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't go. Let the enemy begin the attack — and they began it at Baif's Bluff. Then was exhibited a fearful amount of incompetency, of slaughter, of treachery.--but the Major- General Commanding, after Banks had crossed the Potomac, ordered his return, and refused to accept the battle tendered by the foe. A long, geting Indian summer, with roads more hard and skies more beautiful than Virginia had seen for many a year, followed, carrying October, with its dry soil and hammy sun, onward, till December melted into January. This seemingly special invitation of Providence for an onward movement, instead of being accepted, was whiled away in ostentations parades and gala-day sham fights, where the common soldiery mounted their white gloves, and the Major General Commanding bestrode his favorite charger, the unthinking crowd gaping with wonder, while belies from the Northern cities showered their an esteem smiles all over the scene. As the new year approached, "Why don't be moved" said
begin the attack — and they began it at Baif's Bluff. Then was exhibited a fearful amount of incompetency, of slaughter, of treachery.--but the Major- General Commanding, after Banks had crossed the Potomac, ordered his return, and refused to accept the battle tendered by the foe. A long, geting Indian summer, with roads more hard and skies more beautiful than Virginia had seen for many a year, followed, carrying October, with its dry soil and hammy sun, onward, till December melted into January. This seemingly special invitation of Providence for an onward movement, instead of being accepted, was whiled away in ostentations parades and gala-day sham fights, where the common soldiery mounted their white gloves, and the Major General Commanding bestrode his favorite charger, the unthinking crowd gaping with wonder, while belies from the Northern cities showered their an esteem smiles all over the scene. As the new year approached, "Why don't be moved" said some impatient obser
rneys. But the army remained in full feather, and didn't go. Let the enemy begin the attack — and they began it at Baif's Bluff. Then was exhibited a fearful amount of incompetency, of slaughter, of treachery.--but the Major- General Commanding, after Banks had crossed the Potomac, ordered his return, and refused to accept the battle tendered by the foe. A long, geting Indian summer, with roads more hard and skies more beautiful than Virginia had seen for many a year, followed, carrying October, with its dry soil and hammy sun, onward, till December melted into January. This seemingly special invitation of Providence for an onward movement, instead of being accepted, was whiled away in ostentations parades and gala-day sham fights, where the common soldiery mounted their white gloves, and the Major General Commanding bestrode his favorite charger, the unthinking crowd gaping with wonder, while belies from the Northern cities showered their an esteem smiles all over the scene.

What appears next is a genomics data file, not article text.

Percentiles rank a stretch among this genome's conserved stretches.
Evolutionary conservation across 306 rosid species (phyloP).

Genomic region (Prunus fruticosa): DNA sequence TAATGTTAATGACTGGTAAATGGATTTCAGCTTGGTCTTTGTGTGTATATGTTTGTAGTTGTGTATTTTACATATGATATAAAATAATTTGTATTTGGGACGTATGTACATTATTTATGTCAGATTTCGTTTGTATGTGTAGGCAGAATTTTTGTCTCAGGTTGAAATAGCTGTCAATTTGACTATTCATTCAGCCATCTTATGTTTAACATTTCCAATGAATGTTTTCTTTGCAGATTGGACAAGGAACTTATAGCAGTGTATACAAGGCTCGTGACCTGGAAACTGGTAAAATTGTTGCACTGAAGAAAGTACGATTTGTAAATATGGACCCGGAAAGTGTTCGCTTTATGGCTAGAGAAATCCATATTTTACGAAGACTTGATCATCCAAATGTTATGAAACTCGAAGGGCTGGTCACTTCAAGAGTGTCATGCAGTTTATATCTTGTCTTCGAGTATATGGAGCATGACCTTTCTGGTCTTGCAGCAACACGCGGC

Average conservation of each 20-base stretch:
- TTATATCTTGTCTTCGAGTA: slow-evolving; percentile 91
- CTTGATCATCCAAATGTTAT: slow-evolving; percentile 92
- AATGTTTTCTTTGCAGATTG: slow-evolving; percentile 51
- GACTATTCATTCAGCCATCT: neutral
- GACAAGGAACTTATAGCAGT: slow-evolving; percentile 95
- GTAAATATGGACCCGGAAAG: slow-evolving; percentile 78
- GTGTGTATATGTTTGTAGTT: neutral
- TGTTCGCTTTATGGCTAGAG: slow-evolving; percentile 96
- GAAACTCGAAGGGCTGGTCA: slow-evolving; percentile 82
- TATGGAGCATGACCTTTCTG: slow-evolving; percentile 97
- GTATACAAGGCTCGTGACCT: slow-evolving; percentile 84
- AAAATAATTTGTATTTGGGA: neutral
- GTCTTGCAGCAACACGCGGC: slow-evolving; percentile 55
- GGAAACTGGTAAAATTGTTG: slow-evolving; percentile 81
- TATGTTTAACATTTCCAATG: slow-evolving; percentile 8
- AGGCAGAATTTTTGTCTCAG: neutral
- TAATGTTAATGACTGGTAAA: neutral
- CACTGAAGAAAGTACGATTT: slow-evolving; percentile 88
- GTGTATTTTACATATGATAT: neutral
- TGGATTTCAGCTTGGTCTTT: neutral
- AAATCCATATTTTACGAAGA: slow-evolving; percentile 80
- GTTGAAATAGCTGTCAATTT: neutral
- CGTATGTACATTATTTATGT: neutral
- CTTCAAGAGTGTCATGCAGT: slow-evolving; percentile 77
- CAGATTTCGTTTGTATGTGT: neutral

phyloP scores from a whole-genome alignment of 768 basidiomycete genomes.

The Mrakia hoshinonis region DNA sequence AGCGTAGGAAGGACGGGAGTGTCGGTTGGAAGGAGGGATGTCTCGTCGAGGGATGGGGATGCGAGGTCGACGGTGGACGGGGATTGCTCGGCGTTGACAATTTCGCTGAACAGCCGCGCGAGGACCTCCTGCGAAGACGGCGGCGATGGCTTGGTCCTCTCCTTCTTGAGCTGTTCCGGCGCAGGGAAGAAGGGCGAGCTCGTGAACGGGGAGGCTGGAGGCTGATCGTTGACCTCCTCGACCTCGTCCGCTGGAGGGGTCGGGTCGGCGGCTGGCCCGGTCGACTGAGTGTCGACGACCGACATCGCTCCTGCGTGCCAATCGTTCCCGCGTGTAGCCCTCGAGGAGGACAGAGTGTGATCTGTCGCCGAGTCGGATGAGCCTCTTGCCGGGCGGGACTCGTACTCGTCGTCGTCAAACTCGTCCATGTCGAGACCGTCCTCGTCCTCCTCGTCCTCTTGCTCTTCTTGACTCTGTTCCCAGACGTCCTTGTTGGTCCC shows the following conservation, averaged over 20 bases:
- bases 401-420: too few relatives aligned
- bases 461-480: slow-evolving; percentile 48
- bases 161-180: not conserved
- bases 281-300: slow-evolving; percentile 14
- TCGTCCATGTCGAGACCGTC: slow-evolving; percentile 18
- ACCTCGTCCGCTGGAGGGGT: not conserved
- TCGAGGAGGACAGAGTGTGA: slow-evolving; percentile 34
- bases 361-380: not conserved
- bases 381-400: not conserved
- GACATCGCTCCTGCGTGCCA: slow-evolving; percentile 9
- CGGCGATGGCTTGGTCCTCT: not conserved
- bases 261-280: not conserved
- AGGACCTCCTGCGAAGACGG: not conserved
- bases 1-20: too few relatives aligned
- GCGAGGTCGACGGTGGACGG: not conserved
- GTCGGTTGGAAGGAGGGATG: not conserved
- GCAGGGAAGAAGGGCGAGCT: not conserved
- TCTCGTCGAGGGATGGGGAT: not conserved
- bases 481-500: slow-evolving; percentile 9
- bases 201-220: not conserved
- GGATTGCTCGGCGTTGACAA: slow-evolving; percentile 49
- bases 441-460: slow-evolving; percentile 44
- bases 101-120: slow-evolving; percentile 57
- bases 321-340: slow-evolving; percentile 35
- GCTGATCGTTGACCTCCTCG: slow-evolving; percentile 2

my or move himself; either to take his columns away from the Potomac, or to yield up their lead to other hands. Will he move? I think he will, and at an early day. Where? If I know, I would not tell. Will he find the foe? I am not sure that he will soon find him in large numbers. If he meats him, will he conquer him?--There is not doubt of it with such troops, so well armed, and with such ponderous masses of artillery, and led by such experienced officers as Heintzelman, McDowell, Franklin, Sumner, Hooker, Smith, McCall, Cassy, Doubleday, and their associates, who have seen service, and such recruits from civil life as Backs, Wadsworth, Martindale, Cochrane, and others who are eager to distinguish themselves, the grand army of the Potomac, whether its nominal board be McClellan, McDowell, or Hallack, or Fremont, or the President of the United States, (Its Constitutional Commander-In-Chief,) or with concert of action, even if it have no nominal head, will know no such word as
e himself; either to take his columns away from the Potomac, or to yield up their lead to other hands. Will he move? I think he will, and at an early day. Where? If I know, I would not tell. Will he find the foe? I am not sure that he will soon find him in large numbers. If he meats him, will he conquer him?--There is not doubt of it with such troops, so well armed, and with such ponderous masses of artillery, and led by such experienced officers as Heintzelman, McDowell, Franklin, Sumner, Hooker, Smith, McCall, Cassy, Doubleday, and their associates, who have seen service, and such recruits from civil life as Backs, Wadsworth, Martindale, Cochrane, and others who are eager to distinguish themselves, the grand army of the Potomac, whether its nominal board be McClellan, McDowell, or Hallack, or Fremont, or the President of the United States, (Its Constitutional Commander-In-Chief,) or with concert of action, even if it have no nominal head, will know no such word as fail ! It